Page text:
Alençon is a town in Lower Normandy on the banks of the Sarthe River, 170 kilometers southwest of Paris.

Old town of Alençon.
Photograph taken in 2011 by David Merrett and retrieved through Flickr (CC BY 2.0).

The Protestant Reformation was preached in the Duchy of Alençon from 1524 and the town became a centre of the reform movement. In 1598, with the Edict of Nantes, King Henry IV gave limited protection to French Protestants (Huguenots), but with its revocation in 1685 by Louis XIV, Huguenots were open to persecution in France. Many left Alençon, emigrating to England, the Netherlands, and the Channel Islands.

Among these were my eighth great grandparents Israel Granger and his wife Marie Granger née Billon, their son René and daughters Marthe and Magdalen.

Israel Granger was an apothecary who had lived in Alençon, on the Rue de Sarthe. He was the son of Pierre Granger , Sieur des Noes, bourgeois of Alençon, and Suzanne Granger née Groustel. Israel was baptised on 4 March 1635. He married Marie Billon on 20 December 1662. Israel and Marie had nine children. Two daughters and one son lived to adulthood.

Israel Granger was prosecuted in 1685 for taking part in an illicit assembly in the woods of la Fuie des Vignes near Alençon. He and his family went to Paris and he was imprisoned for religious reasons. His
property was seized: land called La Bouillière and a house on rue de Sarthe. A decree of the King’s Council of March 20, 1789 (or 1790) ordered the release of these assets in favor of a woman named Marie Victory Jacqueline Duval de la Poterie.

On 14 July 1687 his daughters Magdalen, age 20, Marthe age 21, both of Alençon, made their Reconnaisances at the French Church of the Savoy in London. A Reconnaissance was a recognition of fault in attending a Catholic service and the public avowal of faith on admission to communion.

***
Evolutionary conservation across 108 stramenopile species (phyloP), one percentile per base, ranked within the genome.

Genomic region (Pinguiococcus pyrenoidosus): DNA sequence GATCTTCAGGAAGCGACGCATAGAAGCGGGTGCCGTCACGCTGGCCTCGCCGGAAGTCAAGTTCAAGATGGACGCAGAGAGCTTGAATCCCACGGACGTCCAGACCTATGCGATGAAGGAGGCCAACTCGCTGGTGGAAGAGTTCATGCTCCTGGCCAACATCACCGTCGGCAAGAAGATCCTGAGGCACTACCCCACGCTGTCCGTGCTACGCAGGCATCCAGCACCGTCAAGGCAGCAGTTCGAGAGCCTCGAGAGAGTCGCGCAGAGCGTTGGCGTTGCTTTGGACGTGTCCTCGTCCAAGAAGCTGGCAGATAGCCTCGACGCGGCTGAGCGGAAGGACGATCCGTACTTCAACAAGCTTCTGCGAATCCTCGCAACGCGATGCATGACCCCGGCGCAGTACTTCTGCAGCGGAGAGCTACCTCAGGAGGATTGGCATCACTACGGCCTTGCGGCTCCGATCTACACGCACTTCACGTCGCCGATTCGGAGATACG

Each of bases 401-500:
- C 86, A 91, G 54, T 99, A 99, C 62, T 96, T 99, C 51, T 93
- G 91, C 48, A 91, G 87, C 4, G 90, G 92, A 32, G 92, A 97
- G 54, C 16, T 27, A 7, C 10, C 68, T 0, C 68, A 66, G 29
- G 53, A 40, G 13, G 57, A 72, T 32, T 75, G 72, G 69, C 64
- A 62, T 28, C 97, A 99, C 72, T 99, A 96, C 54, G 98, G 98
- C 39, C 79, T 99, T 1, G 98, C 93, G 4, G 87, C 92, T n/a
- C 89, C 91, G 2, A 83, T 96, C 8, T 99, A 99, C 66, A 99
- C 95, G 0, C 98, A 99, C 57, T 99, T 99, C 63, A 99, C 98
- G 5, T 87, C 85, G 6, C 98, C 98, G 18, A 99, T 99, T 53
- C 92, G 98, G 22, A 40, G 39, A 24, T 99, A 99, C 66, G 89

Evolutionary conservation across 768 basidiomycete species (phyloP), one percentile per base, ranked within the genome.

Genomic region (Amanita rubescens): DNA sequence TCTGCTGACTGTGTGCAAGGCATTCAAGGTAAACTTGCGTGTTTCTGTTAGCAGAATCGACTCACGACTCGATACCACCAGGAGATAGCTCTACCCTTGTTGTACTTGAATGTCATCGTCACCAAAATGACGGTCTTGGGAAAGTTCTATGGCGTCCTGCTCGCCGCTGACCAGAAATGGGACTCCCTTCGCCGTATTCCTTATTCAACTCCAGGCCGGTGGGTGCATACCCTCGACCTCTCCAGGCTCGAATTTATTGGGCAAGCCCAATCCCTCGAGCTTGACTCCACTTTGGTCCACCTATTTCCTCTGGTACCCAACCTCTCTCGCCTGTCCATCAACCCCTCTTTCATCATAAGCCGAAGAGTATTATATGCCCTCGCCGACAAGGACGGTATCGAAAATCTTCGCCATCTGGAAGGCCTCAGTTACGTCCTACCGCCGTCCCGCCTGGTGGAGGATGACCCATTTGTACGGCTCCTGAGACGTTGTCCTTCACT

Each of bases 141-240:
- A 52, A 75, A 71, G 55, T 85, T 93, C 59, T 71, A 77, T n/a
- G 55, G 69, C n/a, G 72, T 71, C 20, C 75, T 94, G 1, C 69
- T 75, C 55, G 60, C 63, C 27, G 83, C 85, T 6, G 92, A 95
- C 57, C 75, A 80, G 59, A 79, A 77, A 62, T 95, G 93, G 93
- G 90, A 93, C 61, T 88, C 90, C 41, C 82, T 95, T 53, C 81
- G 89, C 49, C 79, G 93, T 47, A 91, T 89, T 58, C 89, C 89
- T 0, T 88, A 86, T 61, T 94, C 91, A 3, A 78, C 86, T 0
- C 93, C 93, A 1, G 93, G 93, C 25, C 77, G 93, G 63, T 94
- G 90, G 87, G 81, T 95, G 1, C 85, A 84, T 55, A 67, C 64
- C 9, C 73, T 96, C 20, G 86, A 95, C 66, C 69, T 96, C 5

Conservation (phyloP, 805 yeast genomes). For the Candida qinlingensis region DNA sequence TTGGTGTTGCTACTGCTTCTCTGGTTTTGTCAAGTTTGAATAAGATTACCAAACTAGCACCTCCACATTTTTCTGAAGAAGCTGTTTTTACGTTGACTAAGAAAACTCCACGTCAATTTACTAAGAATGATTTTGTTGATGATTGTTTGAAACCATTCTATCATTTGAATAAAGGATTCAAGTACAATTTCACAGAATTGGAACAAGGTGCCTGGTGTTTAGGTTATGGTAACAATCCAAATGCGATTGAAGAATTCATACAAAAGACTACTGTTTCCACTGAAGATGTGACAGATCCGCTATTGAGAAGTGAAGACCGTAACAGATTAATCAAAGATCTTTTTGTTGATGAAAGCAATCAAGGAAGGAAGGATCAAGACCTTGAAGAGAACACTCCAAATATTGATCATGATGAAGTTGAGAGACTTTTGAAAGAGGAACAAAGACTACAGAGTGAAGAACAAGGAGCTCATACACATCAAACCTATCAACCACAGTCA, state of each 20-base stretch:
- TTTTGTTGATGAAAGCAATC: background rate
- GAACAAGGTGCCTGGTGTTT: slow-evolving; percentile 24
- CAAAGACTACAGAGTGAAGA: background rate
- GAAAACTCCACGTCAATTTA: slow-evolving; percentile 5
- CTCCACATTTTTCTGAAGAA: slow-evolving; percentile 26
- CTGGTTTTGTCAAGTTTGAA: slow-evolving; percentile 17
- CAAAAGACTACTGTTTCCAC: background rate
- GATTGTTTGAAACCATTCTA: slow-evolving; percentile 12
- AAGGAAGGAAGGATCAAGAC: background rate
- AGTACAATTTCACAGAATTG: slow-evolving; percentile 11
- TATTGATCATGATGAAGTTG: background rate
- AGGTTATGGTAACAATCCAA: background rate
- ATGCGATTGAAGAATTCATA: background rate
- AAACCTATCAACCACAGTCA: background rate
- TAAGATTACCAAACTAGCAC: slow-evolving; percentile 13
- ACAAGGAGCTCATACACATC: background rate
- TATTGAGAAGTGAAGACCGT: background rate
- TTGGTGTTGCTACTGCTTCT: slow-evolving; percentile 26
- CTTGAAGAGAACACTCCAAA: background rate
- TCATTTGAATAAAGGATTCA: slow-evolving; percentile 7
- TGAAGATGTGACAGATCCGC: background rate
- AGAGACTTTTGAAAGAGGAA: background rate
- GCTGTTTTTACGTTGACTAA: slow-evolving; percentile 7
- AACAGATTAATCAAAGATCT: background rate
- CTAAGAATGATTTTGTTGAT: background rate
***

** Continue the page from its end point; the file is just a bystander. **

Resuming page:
Savoy Chapel London photographed 2007
Image retrieved from Wikimedia Commons, taken by user Neddyseagoon (CC-BY-2.5)

René, son of Israel Granger, was commissioned as Ensign in the English army 1692, appointed on 25 February 1693 as ensign to Captain Taylor of Sir George St George’s Regiment of Foot. By 1698 he had been promoted to Lieutenant. In August 1699 Lieutenant René Granger, one of the officers of Matthew Bridges’s Regiment of Foot, received 2 shillings when the regiment was disbanded.  (Sir George St George’s Regiment of Foot became Sir Matthew Bridges’s Regiment of Foot when Sir Matthew Bridges became colonel. The regiment eventually became the 17th (Leicestershire) Regiment of Foot). In 1701 René was appointed as an ensign in Sir Matthew Bridges’s Regiment. In October he was appointed quartermaster. On 12 February 1702 he was appointed as Lieutenant to Captain George Withers.

Magdalen married Thomas Champion on 12 February 1695 at St Mary Magdalene, Old Fish Street, City of London. They were both of the parish of St Anne, Westminster. Thomas, later known as Thomas Champion Crespigny, was an officer in the English army.

The Church of Saint Mary Magdalen Old Fish Street from The Churches of London by George Godwin (1839) retrieved through Wikimedia Commons

In January 1697 René, Marthe and Magdalen were mentioned in their father’s will. Israel died in 1700 and the will was proved in 1700 at London.

On 8 July 1699 Marthe married Florand Dauteuil at the French Chapel, Savoy, the Strand, London. They were married by licence issued by the Archbishop of Canterbury on 4 July. Florand Dauteuil was an officer in the English army.

In 1699 René was naturalised. He was stated to have been born at Alanson in Normandy, son of Israell Granger by Mary, his wife. He was attested by Isaac Eyme and John Peter DesBordes.

Mary’s will was drawn up in 1711. Her daughter Marthe had died but Mary left half her estate to Marthe’s three children by Florand D’Auteuil. The other half was left to her daughter Magdalen. René was not mentioned. He presumably had also died before 1711. Mary died in 1713.

Magdalen was widowed in 1712. She and Thomas had six children, two of whom died young. Her relatives by marriage, particularly her brother-in-law Pierre Champion de Crespigny, helped her financially.

Magdalen died in London in 1730.

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